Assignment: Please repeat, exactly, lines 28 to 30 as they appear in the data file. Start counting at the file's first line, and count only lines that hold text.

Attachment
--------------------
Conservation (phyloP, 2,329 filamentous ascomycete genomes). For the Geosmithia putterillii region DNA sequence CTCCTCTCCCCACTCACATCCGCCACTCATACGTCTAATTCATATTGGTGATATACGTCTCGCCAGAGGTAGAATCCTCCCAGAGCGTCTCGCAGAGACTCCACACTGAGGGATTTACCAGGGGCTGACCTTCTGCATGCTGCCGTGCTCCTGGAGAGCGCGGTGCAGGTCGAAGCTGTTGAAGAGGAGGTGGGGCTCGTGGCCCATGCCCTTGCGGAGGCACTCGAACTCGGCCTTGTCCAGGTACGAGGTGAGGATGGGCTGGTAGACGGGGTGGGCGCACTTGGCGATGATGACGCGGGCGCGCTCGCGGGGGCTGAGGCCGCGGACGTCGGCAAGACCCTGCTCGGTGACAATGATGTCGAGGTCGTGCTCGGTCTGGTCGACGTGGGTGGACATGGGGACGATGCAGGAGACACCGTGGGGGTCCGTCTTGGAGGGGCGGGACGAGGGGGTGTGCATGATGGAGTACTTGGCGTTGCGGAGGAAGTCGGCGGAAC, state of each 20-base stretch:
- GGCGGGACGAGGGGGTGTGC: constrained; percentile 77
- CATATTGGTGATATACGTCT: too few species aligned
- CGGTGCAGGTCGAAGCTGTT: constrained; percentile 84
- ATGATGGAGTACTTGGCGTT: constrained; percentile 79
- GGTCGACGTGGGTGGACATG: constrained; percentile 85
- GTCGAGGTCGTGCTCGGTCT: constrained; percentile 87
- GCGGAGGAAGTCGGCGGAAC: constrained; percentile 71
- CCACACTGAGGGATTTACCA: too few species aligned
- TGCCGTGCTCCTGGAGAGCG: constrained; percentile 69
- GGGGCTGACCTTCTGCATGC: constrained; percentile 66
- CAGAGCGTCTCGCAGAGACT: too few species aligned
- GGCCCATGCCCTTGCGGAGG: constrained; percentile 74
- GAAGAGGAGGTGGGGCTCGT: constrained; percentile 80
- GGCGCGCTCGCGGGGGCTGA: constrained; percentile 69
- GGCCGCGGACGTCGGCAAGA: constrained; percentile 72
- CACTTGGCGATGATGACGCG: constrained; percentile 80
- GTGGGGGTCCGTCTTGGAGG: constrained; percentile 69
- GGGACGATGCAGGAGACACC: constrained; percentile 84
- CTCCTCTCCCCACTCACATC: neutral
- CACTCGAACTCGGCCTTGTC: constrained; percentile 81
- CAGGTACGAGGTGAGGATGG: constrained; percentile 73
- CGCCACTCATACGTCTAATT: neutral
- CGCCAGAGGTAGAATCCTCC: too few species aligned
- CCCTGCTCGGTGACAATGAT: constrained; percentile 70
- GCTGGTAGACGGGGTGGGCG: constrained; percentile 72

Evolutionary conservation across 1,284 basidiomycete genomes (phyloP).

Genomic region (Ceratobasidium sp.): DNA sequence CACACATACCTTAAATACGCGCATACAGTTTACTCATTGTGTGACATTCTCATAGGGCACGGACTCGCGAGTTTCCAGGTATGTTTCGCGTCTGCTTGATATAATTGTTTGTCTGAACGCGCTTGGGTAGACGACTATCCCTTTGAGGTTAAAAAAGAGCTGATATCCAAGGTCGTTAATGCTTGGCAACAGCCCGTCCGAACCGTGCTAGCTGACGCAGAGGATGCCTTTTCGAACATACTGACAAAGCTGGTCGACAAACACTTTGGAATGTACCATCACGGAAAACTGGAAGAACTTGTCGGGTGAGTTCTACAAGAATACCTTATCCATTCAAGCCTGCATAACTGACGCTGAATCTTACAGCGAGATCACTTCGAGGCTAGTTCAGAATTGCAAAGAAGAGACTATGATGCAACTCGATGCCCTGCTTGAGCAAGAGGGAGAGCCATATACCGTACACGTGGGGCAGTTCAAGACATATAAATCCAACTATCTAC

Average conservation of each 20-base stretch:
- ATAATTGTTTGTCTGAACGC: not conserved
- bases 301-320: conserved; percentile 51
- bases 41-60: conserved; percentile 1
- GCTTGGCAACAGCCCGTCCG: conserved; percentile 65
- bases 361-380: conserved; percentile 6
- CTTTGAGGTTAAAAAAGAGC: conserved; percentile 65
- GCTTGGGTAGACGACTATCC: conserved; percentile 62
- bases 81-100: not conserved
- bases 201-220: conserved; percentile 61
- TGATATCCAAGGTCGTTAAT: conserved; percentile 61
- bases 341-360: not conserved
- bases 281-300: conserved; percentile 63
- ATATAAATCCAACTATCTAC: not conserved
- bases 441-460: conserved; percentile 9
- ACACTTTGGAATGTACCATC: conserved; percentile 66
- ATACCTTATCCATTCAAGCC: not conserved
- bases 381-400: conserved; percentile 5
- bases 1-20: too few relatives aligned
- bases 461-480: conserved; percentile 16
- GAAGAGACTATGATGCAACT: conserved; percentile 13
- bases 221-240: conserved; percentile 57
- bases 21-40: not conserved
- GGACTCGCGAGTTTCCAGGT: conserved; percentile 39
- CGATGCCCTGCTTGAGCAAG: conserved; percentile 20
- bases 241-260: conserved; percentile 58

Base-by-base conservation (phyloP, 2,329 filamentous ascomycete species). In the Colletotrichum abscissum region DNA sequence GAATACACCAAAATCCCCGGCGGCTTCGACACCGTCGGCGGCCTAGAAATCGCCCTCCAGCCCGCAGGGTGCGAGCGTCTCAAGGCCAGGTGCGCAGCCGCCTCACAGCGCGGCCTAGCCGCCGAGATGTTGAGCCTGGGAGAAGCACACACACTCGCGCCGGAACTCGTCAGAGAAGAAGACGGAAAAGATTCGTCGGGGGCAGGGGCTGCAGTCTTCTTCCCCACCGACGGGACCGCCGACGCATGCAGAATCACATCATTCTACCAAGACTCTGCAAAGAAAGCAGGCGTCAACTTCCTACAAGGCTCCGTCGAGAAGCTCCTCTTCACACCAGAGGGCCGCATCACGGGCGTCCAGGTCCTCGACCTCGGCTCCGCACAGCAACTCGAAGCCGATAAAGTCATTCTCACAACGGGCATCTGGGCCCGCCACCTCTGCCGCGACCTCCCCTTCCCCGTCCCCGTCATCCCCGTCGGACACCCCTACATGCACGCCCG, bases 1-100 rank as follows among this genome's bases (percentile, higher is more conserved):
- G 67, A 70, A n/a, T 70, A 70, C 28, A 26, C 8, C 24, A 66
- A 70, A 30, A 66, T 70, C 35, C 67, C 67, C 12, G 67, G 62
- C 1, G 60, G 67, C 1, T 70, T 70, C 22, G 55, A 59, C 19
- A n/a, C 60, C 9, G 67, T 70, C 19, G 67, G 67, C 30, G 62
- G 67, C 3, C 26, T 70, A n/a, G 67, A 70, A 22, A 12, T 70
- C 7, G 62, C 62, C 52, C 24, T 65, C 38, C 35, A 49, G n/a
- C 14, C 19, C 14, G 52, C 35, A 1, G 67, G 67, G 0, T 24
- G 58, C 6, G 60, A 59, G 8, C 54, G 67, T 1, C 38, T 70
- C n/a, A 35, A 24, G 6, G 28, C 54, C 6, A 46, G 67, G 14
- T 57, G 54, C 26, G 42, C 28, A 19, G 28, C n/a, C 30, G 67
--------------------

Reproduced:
Genomic region (Ceratobasidium sp.): DNA sequence CACACATACCTTAAATACGCGCATACAGTTTACTCATTGTGTGACATTCTCATAGGGCACGGACTCGCGAGTTTCCAGGTATGTTTCGCGTCTGCTTGATATAATTGTTTGTCTGAACGCGCTTGGGTAGACGACTATCCCTTTGAGGTTAAAAAAGAGCTGATATCCAAGGTCGTTAATGCTTGGCAACAGCCCGTCCGAACCGTGCTAGCTGACGCAGAGGATGCCTTTTCGAACATACTGACAAAGCTGGTCGACAAACACTTTGGAATGTACCATCACGGAAAACTGGAAGAACTTGTCGGGTGAGTTCTACAAGAATACCTTATCCATTCAAGCCTGCATAACTGACGCTGAATCTTACAGCGAGATCACTTCGAGGCTAGTTCAGAATTGCAAAGAAGAGACTATGATGCAACTCGATGCCCTGCTTGAGCAAGAGGGAGAGCCATATACCGTACACGTGGGGCAGTTCAAGACATATAAATCCAACTATCTAC

Average conservation of each 20-base stretch:
- ATAATTGTTTGTCTGAACGC: not conserved